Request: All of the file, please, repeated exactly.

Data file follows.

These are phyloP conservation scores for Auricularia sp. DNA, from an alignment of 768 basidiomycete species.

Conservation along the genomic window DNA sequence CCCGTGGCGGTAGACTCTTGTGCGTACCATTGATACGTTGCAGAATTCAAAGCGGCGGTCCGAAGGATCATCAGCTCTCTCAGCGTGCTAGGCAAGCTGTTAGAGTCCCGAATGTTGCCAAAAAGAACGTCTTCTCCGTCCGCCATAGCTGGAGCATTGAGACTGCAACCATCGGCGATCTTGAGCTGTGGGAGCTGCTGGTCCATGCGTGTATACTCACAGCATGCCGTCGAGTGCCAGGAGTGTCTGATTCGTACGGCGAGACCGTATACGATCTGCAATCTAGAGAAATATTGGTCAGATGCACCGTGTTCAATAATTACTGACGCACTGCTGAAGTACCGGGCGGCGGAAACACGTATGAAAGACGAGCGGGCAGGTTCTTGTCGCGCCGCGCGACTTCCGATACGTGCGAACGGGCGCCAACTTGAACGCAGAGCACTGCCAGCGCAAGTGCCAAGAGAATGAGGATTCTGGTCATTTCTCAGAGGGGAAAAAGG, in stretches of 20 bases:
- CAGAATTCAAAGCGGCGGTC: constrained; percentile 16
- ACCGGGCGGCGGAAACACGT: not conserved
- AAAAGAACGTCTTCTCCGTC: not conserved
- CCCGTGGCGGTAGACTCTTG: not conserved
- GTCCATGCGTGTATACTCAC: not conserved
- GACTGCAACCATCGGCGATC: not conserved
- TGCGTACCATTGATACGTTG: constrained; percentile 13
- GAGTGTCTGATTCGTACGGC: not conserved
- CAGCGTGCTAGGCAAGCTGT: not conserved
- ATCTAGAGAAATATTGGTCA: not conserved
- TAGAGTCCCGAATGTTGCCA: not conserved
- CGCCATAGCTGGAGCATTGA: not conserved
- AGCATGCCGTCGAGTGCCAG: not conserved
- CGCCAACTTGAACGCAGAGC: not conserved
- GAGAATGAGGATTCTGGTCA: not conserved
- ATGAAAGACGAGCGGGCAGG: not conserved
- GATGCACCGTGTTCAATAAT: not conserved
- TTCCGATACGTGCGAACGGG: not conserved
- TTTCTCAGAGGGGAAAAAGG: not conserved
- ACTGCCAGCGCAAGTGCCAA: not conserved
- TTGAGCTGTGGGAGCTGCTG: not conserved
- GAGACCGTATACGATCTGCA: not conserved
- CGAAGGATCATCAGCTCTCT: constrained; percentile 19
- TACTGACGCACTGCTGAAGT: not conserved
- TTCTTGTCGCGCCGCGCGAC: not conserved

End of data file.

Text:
These are phyloP conservation scores for Auricularia sp. DNA, from an alignment of 768 basidiomycete species.

Conservation along the genomic window DNA sequence CCCGTGGCGGTAGACTCTTGTGCGTACCATTGATACGTTGCAGAATTCAAAGCGGCGGTCCGAAGGATCATCAGCTCTCTCAGCGTGCTAGGCAAGCTGTTAGAGTCCCGAATGTTGCCAAAAAGAACGTCTTCTCCGTCCGCCATAGCTGGAGCATTGAGACTGCAACCATCGGCGATCTTGAGCTGTGGGAGCTGCTGGTCCATGCGTGTATACTCACAGCATGCCGTCGAGTGCCAGGAGTGTCTGATTCGTACGGCGAGACCGTATACGATCTGCAATCTAGAGAAATATTGGTCAGATGCACCGTGTTCAATAATTACTGACGCACTGCTGAAGTACCGGGCGGCGGAAACACGTATGAAAGACGAGCGGGCAGGTTCTTGTCGCGCCGCGCGACTTCCGATACGTGCGAACGGGCGCCAACTTGAACGCAGAGCACTGCCAGCGCAAGTGCCAAGAGAATGAGGATTCTGGTCATTTCTCAGAGGGGAAAAAGG, in stretches of 20 bases:
- CAGAATTCAAAGCGGCGGTC: constrained; percentile 16
- ACCGGGCGGCGGAAACACGT: not conserved
- AAAAGAACGTCTTCTCCGTC: not conserved
- CCCGTGGCGGTAGACTCTTG: not conserved
- GTCCATGCGTGTATACTCAC: not conserved
- GACTGCAACCATCGGCGATC: not conserved
- TGCGTACCATTGATACGTTG: constrained; percentile 13
- GAGTGTCTGATTCGTACGGC: not conserved
- CAGCGTGCTAGGCAAGCTGT: not conserved
- ATCTAGAGAAATATTGGTCA: not conserved
- TAGAGTCCCGAATGTTGCCA: not conserved
- CGCCATAGCTGGAGCATTGA: not conserved
- AGCATGCCGTCGAGTGCCAG: not conserved
- CGCCAACTTGAACGCAGAGC: not conserved
- GAGAATGAGGATTCTGGTCA: not conserved
- ATGAAAGACGAGCGGGCAGG: not conserved
- GATGCACCGTGTTCAATAAT: not conserved
- TTCCGATACGTGCGAACGGG: not conserved
- TTTCTCAGAGGGGAAAAAGG: not conserved
- ACTGCCAGCGCAAGTGCCAA: not conserved
- TTGAGCTGTGGGAGCTGCTG: not conserved
- GAGACCGTATACGATCTGCA: not conserved
- CGAAGGATCATCAGCTCTCT: constrained; percentile 19
- TACTGACGCACTGCTGAAGT: not conserved
- TTCTTGTCGCGCCGCGCGAC: not conserved